An incisive, fiery achievement unerring in vision and execution!
Nothing if not consistent, Svalbard return steadfast with The Weight Of The Mask, exhibiting one of the most genuine, harrowing thematic modes in recent memory. There are a few notable comparisons, however, for me they remain eminently more accessible than projects in similar spheres such as Lingua Ignota or Made Out Of Babies (if we are to look even further back in the history of righteous feminine rage). This is not a remark on the comparative quality, but rather of the brilliant ease with which Svalbard is able to exude its particular brand of politics without being prohibitive to general enjoyment.
Svalbard, ostensibly named after a frosty Nordic archipelago, declares Woman to be an island, turning patriarchal culture on its head. Serena Cherry’s androgynously husky Hardcore screams, backed seamlessly by co-founder Liam Phelan, apply consistent pressure with its frenetic ferocity as with its dire portent. I find the vocals to be as well balanced between the hardcore screams and airy cleans as those of Courtney LaPlante’s (Spiritbox), and as emotionally decimating as Kris Esfandiari’s (King Woman), and about on par, technically, with Eva Spence’s (Rolo Tomassi). There is a certain measured balance to Svalbard’s range, which, as with Rolo Tomassi, transcends both genre and gender. Such equilibrium of meter and mood as evidenced on cuts like ”November” sustain a stunning level of energy across a reasonably wide range of appeal.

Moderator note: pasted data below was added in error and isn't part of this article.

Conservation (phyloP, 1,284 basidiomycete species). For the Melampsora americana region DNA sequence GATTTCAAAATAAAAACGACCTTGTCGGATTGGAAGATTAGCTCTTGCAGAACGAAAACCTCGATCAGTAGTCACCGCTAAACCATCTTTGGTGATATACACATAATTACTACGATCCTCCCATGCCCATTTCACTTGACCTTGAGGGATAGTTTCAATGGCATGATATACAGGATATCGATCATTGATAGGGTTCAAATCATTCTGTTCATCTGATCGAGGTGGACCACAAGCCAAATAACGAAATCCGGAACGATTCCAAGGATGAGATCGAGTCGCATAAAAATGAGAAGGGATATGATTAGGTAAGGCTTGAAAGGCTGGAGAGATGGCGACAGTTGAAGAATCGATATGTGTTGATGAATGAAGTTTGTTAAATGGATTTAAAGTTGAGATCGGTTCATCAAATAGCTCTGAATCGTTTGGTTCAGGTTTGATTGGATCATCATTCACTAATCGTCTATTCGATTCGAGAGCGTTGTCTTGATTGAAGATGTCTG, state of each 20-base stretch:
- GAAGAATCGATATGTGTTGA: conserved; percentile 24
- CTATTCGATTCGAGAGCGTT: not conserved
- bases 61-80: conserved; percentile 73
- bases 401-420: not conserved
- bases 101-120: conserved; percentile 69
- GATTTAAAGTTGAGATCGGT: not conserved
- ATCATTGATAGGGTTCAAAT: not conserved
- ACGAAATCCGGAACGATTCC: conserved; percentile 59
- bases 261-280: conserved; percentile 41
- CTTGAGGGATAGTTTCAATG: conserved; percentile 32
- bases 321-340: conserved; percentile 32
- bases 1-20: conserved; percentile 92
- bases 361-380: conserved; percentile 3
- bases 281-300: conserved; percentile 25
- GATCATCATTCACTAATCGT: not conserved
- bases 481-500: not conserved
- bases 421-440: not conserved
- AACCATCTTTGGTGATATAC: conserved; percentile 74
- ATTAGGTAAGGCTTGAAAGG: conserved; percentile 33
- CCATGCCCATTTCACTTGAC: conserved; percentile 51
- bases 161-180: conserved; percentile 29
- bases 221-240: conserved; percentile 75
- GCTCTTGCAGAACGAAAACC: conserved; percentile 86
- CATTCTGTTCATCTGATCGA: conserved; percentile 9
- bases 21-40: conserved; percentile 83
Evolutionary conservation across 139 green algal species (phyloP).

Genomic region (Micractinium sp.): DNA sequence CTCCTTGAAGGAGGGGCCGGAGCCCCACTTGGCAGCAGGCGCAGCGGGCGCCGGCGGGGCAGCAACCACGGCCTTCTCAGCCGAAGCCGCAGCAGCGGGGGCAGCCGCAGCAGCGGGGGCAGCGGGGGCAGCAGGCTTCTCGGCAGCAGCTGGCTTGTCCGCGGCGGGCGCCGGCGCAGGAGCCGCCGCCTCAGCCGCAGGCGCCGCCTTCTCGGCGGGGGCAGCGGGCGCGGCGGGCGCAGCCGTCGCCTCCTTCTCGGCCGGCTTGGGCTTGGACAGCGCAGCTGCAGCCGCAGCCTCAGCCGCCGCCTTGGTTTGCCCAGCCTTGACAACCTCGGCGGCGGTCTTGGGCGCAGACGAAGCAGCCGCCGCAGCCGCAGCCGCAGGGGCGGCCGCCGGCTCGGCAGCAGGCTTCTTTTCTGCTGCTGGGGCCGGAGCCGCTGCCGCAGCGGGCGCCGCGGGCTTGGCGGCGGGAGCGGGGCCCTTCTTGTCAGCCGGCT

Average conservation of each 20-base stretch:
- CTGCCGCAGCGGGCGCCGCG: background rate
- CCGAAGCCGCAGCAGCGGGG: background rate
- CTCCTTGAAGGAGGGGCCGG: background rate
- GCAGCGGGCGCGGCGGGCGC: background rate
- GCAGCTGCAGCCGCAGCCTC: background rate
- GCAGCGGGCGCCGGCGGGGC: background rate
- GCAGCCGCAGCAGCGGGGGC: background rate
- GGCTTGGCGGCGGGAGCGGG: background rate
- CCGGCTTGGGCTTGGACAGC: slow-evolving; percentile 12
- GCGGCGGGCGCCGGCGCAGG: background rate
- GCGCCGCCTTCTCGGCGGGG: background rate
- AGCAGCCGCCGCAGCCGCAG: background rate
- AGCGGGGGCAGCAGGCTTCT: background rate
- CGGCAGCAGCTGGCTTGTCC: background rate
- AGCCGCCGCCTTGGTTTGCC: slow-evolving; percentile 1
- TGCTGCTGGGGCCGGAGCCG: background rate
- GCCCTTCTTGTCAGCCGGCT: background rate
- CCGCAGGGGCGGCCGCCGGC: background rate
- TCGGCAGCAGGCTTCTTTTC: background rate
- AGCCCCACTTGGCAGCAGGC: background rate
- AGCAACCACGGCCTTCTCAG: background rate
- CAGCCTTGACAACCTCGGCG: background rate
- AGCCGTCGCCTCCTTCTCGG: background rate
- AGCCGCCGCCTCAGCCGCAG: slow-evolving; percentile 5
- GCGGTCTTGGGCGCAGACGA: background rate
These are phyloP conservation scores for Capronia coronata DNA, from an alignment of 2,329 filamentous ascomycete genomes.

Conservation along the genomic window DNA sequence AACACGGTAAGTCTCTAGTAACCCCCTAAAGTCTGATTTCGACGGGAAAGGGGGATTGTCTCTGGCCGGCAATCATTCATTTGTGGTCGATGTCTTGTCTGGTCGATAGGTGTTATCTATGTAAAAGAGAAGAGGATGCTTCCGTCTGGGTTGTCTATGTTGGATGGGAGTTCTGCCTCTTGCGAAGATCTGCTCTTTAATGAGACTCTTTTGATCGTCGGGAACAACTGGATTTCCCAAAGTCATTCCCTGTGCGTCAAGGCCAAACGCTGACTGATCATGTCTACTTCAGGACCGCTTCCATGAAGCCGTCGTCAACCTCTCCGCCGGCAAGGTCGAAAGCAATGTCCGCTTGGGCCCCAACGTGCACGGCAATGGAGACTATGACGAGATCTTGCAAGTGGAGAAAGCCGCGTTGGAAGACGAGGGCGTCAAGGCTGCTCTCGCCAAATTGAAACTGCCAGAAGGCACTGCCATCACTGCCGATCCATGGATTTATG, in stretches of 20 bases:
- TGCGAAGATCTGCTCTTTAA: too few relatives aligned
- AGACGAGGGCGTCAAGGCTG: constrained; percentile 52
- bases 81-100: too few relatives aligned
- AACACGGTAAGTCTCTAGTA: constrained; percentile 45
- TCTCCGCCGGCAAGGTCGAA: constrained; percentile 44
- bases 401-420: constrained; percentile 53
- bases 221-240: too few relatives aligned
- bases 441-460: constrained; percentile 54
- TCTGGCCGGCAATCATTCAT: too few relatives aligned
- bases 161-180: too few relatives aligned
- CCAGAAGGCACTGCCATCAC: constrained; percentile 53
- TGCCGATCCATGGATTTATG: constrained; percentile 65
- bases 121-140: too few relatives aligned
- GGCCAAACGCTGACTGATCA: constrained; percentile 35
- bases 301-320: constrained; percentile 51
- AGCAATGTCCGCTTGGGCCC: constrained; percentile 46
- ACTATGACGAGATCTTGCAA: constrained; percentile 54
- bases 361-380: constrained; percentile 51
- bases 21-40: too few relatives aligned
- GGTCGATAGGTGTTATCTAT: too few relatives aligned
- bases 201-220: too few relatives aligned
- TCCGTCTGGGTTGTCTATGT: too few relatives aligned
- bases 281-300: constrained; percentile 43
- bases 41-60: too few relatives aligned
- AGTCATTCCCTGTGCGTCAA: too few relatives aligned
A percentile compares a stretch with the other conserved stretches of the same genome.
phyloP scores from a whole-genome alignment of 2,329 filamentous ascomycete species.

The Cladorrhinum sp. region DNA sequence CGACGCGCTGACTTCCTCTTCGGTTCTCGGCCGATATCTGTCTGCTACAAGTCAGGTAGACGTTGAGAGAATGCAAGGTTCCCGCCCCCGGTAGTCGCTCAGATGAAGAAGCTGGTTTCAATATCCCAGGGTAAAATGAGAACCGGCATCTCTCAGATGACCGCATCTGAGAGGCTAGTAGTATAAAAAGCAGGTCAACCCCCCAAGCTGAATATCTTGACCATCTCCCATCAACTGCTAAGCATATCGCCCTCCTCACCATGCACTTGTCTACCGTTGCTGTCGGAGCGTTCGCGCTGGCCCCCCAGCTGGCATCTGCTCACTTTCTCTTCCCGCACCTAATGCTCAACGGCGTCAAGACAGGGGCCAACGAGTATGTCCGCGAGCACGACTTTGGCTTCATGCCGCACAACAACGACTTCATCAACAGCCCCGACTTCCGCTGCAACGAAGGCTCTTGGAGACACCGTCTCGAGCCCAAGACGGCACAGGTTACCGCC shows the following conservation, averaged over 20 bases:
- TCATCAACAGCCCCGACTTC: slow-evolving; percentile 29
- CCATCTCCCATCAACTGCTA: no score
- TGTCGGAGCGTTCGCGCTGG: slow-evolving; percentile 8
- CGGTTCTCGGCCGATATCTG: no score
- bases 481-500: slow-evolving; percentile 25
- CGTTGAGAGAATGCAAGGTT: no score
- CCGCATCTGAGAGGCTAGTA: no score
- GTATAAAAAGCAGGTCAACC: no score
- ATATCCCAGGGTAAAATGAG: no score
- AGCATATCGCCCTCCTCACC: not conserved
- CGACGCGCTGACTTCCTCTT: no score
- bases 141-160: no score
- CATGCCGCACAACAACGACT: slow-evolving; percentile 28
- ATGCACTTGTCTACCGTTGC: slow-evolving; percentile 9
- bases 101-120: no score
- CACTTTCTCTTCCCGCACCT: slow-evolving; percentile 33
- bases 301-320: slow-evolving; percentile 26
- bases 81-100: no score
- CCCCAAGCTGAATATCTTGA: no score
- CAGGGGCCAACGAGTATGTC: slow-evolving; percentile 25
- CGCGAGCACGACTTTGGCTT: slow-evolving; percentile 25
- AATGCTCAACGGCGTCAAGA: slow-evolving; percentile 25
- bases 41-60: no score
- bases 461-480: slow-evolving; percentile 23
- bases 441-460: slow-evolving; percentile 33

This is especially inviting if, like me, you are not particularly enamored with the niche peculiarities of the –Core suffix, but find it fairly impressive and capable in spite of that assertion. In large part it comes down to the rhythm section’s punky speed metal –leaning ferocity and the guitars’ post-metal wailing; the sporadic breaks into fair-voiced crooning and alt-metal repose, which all speaks to a level of confident modulation and variety I seek in most metal genres these days. For, while the touchstones of genre labels assist in the descriptive relativity of a sound, it is only in the transcendence of those aphorisms that creative brilliance may flourish.
The Weight Of The Mask is Svalbard’s most exiting work to date and I don’t see them slowing down. Extensive tourers, Svalbard are masters of their craft. Never failing to impress over the course of their three excellent albums, neither do they belabor their cause. The Weight Of The Mask is the high water mark. Nothing about this album is showy or overlong. It is simply deft and poignant and dialed-in. Like some of the aforementioned others in the scene, the energy, the politics, the technical tightness is beyond reproach. There is literally nothing to fault, nothing to add. The Weight Of The Mask is succeeds in brutal, confrontational and brooding intent, yet retains balance as beautiful, accessible, and exhilarating. An incisive, fiery achievement unerring in vision and execution!